Ask your veterinarian how frequently you can medicate your cat for your specific trip. Also keep in mind that you are not allowed to remove your cat from the carrier during the flight. I was able to give mine another pill by opening the carrier (top opening) enough for my hands to go in and give him a pill and then I closed it again. If you are not a VERY experienced cat handler, I do not recommend doing this as cats are acrobats and escape artists.

4. Line the carrier with puppy pads

Most stressed cats won’t go to the bathroom even if you present them with an opportunity. If you have a long layover you can travel with a disposable litter box and a small bag of litter. Take your cat to a private handicap bathroom and give it the opportunity to use the littler box. Your cat will likely be very nervous so don’t be alarmed if your cat refuses to use it.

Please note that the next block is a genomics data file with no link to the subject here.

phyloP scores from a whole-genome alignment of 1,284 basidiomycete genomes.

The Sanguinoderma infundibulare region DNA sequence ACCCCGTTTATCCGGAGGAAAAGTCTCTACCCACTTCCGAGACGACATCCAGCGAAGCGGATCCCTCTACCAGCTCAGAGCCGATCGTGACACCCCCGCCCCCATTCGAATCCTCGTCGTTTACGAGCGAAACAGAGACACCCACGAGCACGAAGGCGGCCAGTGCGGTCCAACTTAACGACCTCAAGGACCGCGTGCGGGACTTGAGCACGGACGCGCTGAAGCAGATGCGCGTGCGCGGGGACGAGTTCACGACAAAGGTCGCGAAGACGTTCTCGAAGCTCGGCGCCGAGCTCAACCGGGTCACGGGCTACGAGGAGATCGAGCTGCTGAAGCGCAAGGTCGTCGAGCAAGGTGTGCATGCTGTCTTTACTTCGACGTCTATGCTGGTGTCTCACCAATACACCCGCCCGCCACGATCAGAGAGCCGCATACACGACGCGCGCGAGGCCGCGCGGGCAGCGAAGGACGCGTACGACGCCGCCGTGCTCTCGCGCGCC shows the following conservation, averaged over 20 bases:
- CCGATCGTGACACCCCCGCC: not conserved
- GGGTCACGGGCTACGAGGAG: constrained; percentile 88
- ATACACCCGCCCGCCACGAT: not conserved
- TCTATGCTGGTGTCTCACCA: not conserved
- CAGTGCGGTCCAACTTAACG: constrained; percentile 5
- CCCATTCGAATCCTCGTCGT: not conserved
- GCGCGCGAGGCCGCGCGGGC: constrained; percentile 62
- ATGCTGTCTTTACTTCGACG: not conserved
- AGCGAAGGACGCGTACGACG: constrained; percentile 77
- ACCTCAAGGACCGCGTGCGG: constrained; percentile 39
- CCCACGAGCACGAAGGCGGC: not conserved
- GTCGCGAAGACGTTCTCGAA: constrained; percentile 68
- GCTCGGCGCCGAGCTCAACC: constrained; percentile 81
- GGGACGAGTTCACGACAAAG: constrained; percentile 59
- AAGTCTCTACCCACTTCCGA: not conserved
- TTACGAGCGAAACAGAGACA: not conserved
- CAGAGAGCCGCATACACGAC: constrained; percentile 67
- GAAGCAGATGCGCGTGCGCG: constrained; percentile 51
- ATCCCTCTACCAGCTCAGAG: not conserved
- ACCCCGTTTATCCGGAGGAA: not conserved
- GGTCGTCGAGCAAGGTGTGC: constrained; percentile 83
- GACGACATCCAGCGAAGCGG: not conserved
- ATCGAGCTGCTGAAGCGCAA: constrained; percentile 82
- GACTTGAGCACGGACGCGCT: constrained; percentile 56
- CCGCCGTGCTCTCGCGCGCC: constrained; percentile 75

I traveled from Dayton, OH to Santiago, Chile with a short layover in Atlanta. The total travel time was about 16 hours. Since the majority of the travel time was in-flight I didn’t bring a litter box. Instead I bought a package of puppy pads (waterproof pads used for potty training puppies – can be found at any pet store or online) and lined the carrier with them. I taped them to the side so they wouldn’t shift too much with movement. I brought extra in the event my cat had an accident, but they weren’t necessary. Also bring moist pet cleaning wipes in the event of an accident.

5. Have your destination cat-ready